The Mechanics of the DUP Leadership

Neil Matthews is Research Fellow in Queen’s University Belfast. He is currently working on the Northern Ireland Assembly Election Study 2016.

The cloak and dagger nature of the DUP’s latest episode of leadership change provides us an excuse to revisit Hugo Young’s wonderful description of how, prior to 1965, the British Conservative Party handled the tricky process of succession. Tory leaders were, Young observed, ‘removed and replaced by the informal alchemy of a charmed circle of elders’. By 5pm tomorrow, with the closing of nominations, we will know whether Peter Robinson has successfully – and in his own charmed way – lanced any prospect of the first leadership contest in the DUP’s history.

However, even before Nigel Dodd’s shock shredding of ‘the dream ticket’ and Robinson’s Twitter coronation of Arlene Foster, many curious observers were asking questions about the leadership selection method adopted by the DUP. How is the party’s leader selected? Who is granted a ‘voice’ in the process? And how democratic is it?

Those entitled to select the DUP leader are the parliamentary party group, loosely defined. This ‘electoral college’ includes the party’s MLAs, MPs and sole MEP. Prior to a rule change in 2003 this cadre was smaller still, with MLAs monopolising the franchise. All in all, accounting for the double-jobbing Gregory Campbell, the DUP selectorate is 46 strong. While the party’s executive will be required to ratify the parliamentarians’ favoured candidate, this stage in the process can be (dis)regarded as a symbolic rubber-stamping. The kingmakers are those with a seat in the DUP’s ‘party room’.

Set against the British Labour Party’s hyper-democratic leadership race in the autumn, and the SDLP’s recent (if not particularly thrilling) contest, the exclusive nature of the DUP’s process is stark. Certainly, from a comparative standpoint, the party is rather exceptional. In the largest study of leadership selection to date, only 6 of 71 parties placed selection rights solely in the hands of parliamentarians. The most popular form of selection worldwide is the delegate assembly (à la Sinn Féin, the SDLP and Alliance), followed by a ‘One Member One Vote’ primary (as adopted by the UUP in 2007). Closer to home no major party in the UK or Ireland leaves selection entirely in the hands of its parliamentary party group.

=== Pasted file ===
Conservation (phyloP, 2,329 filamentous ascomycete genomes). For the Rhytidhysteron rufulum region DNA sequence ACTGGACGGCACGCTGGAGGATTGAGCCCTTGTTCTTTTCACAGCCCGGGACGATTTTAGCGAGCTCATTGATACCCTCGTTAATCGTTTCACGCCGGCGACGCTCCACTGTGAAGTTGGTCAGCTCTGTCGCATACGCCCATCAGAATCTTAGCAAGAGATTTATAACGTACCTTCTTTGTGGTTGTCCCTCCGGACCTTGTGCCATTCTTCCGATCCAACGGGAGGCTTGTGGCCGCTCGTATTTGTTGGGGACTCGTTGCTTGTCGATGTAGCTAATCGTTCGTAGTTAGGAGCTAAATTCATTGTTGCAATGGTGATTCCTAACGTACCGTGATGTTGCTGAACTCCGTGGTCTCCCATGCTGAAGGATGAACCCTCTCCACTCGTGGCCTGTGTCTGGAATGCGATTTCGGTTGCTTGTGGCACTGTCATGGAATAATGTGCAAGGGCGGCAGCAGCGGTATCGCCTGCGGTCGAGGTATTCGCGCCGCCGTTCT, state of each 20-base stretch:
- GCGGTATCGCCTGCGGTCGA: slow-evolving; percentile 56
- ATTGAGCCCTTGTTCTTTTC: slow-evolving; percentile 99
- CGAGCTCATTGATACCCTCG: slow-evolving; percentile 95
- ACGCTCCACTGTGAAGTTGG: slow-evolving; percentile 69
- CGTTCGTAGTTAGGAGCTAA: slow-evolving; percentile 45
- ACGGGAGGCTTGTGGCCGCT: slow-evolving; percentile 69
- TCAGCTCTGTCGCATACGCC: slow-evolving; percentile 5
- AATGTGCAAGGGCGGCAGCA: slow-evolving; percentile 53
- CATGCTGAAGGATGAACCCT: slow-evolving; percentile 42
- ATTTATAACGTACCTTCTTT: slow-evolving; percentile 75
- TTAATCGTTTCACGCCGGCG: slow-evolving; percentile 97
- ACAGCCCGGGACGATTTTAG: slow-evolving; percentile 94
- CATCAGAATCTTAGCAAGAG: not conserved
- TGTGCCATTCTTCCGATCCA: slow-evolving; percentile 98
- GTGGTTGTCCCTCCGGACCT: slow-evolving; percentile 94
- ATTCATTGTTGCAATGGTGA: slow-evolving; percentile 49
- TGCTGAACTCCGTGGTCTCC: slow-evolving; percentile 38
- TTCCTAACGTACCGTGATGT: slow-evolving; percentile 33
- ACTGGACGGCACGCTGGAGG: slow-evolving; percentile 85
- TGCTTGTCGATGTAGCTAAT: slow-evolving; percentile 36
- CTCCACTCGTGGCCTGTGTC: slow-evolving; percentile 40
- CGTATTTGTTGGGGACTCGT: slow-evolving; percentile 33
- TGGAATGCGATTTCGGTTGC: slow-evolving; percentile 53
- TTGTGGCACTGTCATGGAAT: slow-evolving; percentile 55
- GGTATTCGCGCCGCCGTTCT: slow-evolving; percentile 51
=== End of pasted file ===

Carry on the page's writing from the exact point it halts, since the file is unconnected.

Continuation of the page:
Indeed, in the modern age, it can be easy to label the DUP’s process as ‘undemocratic’. The image of Arlene Foster being anointed in a meeting room in The Park Avenue Hotel undoubtedly sits rather uneasily with many peoples understanding of participatory democracy. However, and this is an important distinction, holding intra-party democracy to the same standards as we do system-level democracy is potentially ill-advised. Democracy, when it comes to how parties are structured internally, is highly complex. For instance, evidence suggests that the larger and wider a selectorate – in other words the more people granted decision-making rights – the less likely it is that the final result will be representative. This tension between process and outcome – between participation and representation – is often observed in the practice of candidate selection; where selectorates composed of local party members are most likely to return unrepresentative candidate slates. A smaller, more strategically-minded selectorate – such as a central party committee – is better-placed to produce a final ticket with more women, ethnic minorities and other under-represented groups.